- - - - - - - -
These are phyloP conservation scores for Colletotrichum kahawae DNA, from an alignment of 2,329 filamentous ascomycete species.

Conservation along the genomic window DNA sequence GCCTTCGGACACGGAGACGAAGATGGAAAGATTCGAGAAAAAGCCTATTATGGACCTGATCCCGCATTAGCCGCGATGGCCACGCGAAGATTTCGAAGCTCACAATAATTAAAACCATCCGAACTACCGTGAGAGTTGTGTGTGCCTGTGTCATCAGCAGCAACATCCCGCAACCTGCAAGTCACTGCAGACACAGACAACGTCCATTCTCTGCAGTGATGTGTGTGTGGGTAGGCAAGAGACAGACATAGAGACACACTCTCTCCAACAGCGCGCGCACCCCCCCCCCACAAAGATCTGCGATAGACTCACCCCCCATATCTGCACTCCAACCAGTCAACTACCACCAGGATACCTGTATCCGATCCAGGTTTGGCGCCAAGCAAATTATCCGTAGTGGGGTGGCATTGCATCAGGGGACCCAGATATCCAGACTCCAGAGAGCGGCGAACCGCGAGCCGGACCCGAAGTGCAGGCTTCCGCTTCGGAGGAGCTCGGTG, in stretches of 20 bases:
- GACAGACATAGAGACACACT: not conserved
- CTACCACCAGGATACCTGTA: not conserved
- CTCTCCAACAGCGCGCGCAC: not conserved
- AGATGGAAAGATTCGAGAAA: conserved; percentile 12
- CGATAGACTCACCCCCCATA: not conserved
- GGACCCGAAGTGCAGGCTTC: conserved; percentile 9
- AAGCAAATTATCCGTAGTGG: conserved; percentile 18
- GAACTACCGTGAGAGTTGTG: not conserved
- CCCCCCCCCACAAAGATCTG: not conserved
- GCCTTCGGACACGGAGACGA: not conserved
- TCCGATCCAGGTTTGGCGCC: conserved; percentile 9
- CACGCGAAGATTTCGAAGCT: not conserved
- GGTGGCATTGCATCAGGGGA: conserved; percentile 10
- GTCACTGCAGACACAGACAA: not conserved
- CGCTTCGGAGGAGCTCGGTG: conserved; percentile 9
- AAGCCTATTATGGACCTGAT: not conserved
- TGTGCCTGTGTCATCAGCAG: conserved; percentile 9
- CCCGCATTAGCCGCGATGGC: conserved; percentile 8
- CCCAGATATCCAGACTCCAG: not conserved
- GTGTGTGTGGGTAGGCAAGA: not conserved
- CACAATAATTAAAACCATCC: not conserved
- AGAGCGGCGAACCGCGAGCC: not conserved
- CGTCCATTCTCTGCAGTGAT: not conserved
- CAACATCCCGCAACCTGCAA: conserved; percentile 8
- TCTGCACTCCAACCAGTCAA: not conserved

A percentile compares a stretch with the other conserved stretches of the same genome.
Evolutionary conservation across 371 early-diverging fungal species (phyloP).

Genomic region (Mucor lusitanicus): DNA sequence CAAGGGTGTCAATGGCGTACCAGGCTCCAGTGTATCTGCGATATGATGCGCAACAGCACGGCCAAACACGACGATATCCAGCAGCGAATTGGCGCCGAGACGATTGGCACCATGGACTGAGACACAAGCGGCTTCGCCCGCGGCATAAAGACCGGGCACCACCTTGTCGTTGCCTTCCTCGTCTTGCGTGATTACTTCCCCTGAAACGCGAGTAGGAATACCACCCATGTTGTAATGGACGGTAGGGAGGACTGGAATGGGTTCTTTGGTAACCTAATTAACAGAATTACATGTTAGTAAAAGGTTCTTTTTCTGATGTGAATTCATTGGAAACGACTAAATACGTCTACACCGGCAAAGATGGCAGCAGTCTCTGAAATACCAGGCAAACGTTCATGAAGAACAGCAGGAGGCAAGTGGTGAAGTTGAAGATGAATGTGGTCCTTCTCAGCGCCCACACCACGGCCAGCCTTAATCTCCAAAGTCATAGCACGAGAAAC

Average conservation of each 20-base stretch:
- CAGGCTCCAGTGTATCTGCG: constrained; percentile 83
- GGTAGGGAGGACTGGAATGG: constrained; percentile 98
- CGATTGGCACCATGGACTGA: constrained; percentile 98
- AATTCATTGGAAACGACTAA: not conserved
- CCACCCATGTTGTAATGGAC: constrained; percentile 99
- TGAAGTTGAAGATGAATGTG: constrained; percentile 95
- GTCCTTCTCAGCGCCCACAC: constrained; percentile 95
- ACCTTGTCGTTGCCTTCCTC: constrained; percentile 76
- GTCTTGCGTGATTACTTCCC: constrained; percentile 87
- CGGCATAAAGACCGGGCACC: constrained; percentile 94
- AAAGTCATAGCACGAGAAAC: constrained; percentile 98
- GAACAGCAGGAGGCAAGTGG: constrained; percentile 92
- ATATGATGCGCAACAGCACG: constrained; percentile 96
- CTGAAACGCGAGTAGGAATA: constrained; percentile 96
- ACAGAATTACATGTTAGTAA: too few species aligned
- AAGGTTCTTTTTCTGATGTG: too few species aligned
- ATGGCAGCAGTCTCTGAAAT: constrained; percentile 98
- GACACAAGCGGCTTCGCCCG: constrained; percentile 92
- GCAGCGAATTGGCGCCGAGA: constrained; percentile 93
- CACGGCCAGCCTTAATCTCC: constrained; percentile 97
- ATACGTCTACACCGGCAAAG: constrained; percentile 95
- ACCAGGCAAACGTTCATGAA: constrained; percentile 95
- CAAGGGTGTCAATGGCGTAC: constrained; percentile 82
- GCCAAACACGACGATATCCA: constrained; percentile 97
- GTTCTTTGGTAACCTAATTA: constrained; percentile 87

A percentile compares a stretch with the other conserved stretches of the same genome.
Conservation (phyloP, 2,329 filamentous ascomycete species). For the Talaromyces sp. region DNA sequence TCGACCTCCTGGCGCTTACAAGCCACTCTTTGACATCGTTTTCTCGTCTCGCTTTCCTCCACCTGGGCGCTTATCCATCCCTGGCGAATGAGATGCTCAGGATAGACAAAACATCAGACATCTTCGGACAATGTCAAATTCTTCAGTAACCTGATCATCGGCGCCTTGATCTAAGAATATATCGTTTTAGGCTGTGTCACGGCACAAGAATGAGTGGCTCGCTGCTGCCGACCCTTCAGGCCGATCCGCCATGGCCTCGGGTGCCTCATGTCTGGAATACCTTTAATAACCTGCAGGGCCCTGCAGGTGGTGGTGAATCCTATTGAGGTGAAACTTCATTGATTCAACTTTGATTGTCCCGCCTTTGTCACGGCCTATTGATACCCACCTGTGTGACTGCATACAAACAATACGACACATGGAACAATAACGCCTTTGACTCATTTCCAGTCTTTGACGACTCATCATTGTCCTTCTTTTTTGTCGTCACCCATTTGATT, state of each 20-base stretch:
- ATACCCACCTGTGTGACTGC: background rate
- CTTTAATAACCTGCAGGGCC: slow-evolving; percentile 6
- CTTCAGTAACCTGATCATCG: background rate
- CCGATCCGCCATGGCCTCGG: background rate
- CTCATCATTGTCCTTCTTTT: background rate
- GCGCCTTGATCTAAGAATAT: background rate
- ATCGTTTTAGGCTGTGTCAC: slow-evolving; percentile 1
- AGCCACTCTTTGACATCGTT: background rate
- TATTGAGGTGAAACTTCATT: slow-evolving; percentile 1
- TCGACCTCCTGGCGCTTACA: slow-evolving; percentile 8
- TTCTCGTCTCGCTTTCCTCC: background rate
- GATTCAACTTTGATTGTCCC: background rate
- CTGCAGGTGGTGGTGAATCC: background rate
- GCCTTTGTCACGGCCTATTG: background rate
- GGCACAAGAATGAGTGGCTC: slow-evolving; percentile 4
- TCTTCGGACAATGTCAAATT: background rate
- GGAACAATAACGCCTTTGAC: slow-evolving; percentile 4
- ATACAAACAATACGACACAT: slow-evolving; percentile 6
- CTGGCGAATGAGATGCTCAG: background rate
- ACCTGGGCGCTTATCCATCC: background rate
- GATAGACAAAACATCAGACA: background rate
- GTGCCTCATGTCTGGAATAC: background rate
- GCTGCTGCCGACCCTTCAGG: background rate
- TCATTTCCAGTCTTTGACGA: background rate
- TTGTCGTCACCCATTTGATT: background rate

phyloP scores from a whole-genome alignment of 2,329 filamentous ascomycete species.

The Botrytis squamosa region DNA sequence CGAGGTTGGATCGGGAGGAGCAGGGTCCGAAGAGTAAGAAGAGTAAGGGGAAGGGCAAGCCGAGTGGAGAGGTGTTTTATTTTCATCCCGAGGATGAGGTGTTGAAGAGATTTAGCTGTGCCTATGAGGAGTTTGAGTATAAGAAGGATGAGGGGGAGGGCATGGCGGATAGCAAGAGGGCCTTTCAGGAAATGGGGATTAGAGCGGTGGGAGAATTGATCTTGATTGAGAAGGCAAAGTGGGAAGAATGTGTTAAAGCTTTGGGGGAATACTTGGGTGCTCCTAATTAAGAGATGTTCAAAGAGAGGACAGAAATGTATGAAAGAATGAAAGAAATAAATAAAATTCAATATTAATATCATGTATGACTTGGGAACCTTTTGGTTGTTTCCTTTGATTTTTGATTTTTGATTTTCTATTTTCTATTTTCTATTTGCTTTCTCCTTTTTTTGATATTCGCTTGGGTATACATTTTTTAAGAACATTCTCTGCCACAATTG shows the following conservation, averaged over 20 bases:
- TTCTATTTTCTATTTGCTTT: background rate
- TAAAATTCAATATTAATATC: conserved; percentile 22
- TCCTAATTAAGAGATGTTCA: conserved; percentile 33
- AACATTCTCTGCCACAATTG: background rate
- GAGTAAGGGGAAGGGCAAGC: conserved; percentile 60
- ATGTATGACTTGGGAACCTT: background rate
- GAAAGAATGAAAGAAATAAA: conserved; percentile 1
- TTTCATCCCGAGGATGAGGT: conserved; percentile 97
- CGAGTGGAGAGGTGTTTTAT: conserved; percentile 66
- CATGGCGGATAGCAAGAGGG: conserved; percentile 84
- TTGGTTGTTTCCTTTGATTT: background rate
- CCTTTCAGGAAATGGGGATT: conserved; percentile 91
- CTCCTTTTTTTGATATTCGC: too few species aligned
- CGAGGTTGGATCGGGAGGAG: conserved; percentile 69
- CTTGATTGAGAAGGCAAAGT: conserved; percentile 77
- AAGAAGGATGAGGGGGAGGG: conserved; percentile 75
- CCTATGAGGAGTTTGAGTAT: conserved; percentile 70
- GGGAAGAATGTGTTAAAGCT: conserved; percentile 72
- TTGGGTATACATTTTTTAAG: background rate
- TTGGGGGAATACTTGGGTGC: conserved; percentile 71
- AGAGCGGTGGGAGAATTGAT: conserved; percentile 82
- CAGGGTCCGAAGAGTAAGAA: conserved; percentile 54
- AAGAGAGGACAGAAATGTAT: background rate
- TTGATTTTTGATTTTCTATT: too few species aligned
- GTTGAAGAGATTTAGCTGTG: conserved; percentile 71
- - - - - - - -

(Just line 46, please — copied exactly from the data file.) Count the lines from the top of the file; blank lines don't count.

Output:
- ACAGAATTACATGTTAGTAA: too few species aligned